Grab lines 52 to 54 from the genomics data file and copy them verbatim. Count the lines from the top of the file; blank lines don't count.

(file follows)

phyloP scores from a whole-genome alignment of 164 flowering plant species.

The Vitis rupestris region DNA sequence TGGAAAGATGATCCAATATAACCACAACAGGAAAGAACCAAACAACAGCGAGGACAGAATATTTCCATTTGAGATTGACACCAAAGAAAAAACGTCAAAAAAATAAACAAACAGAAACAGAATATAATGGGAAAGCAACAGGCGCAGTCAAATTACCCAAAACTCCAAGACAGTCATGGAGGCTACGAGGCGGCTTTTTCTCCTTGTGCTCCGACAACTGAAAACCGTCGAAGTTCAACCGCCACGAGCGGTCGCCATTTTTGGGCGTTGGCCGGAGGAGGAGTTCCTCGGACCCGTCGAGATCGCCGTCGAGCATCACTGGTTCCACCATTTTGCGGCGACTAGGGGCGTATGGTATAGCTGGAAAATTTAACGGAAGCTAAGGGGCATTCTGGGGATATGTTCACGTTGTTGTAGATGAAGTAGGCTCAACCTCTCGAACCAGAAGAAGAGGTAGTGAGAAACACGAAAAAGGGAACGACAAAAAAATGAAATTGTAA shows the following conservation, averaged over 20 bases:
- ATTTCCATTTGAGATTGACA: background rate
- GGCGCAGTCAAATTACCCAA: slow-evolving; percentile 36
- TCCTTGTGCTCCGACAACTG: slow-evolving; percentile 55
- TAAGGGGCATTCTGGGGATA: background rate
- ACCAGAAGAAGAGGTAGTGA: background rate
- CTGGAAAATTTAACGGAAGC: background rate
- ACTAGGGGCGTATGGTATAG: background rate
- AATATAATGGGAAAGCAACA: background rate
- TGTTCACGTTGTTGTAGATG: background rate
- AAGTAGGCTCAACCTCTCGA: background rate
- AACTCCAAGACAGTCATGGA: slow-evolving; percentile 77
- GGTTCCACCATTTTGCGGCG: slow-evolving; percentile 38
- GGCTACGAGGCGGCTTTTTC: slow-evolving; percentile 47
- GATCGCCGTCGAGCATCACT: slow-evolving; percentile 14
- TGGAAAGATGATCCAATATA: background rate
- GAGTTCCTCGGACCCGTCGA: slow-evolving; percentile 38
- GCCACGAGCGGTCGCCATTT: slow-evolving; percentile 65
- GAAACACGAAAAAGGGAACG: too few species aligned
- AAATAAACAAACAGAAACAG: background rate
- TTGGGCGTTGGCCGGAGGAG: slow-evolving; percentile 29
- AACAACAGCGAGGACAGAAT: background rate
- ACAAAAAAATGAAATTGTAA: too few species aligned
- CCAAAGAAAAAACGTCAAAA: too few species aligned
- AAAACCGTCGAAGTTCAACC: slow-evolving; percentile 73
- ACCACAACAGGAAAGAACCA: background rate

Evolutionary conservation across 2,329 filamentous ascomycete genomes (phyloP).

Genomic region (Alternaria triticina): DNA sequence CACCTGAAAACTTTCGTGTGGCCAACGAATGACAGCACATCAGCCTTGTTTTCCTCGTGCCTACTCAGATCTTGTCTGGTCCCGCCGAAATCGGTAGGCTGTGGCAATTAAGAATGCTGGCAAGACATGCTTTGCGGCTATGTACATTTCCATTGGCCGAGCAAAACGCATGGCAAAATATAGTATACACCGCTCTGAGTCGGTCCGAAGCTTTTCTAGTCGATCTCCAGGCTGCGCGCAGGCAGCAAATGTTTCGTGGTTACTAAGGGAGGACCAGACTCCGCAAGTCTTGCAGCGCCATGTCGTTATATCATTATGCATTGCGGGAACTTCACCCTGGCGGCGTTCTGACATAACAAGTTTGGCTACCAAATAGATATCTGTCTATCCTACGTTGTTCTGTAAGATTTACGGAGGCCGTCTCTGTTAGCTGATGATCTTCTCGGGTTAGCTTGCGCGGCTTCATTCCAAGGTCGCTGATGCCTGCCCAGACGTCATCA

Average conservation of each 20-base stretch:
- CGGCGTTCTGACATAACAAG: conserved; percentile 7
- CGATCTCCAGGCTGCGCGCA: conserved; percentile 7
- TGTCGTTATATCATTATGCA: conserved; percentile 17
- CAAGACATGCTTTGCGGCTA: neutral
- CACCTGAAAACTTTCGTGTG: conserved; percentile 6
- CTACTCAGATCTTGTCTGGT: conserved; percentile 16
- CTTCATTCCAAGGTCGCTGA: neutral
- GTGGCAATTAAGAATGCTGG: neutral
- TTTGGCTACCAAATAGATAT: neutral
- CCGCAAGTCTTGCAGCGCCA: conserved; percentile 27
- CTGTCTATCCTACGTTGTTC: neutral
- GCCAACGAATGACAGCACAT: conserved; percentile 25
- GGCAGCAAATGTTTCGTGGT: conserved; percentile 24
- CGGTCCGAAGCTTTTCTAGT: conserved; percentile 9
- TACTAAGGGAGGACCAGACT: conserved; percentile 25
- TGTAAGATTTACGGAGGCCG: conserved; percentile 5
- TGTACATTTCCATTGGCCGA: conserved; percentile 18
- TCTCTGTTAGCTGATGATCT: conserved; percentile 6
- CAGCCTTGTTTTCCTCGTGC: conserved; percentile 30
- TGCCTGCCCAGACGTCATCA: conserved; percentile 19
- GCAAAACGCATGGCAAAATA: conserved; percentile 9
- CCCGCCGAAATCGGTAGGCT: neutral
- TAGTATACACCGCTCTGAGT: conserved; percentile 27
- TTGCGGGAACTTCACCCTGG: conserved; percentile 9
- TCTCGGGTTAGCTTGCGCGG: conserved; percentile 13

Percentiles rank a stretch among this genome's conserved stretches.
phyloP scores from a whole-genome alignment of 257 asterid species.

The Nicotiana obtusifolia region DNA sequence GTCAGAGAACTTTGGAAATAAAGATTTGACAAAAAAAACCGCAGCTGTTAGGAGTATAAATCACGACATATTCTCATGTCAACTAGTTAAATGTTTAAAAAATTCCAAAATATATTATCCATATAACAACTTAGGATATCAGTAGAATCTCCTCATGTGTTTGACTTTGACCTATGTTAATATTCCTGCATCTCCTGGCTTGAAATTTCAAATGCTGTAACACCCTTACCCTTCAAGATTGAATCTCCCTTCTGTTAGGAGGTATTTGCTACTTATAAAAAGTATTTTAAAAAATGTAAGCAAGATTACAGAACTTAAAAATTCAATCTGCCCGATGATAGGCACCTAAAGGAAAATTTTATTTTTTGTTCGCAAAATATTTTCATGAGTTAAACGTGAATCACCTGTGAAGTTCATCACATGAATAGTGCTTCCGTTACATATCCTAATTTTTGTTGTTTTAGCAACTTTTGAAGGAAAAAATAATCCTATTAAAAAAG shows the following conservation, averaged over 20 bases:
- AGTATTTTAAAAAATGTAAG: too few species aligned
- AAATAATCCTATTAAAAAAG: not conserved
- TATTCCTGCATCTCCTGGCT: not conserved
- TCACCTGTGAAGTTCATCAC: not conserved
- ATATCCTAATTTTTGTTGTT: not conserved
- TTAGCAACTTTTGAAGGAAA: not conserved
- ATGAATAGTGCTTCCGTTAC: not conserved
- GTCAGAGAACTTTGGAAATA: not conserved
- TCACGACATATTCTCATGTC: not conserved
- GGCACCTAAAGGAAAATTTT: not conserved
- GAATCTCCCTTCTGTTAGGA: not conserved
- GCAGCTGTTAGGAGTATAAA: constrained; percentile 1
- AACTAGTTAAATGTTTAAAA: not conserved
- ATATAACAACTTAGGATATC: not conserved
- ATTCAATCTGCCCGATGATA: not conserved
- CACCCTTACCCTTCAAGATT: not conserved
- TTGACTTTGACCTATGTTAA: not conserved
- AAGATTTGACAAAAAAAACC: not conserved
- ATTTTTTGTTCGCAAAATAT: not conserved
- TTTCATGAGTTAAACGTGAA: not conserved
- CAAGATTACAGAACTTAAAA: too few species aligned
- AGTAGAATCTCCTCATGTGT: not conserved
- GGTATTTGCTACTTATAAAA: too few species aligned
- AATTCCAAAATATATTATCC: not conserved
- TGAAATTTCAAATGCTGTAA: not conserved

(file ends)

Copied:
- CCCGCCGAAATCGGTAGGCT: neutral
- TAGTATACACCGCTCTGAGT: conserved; percentile 27
- TTGCGGGAACTTCACCCTGG: conserved; percentile 9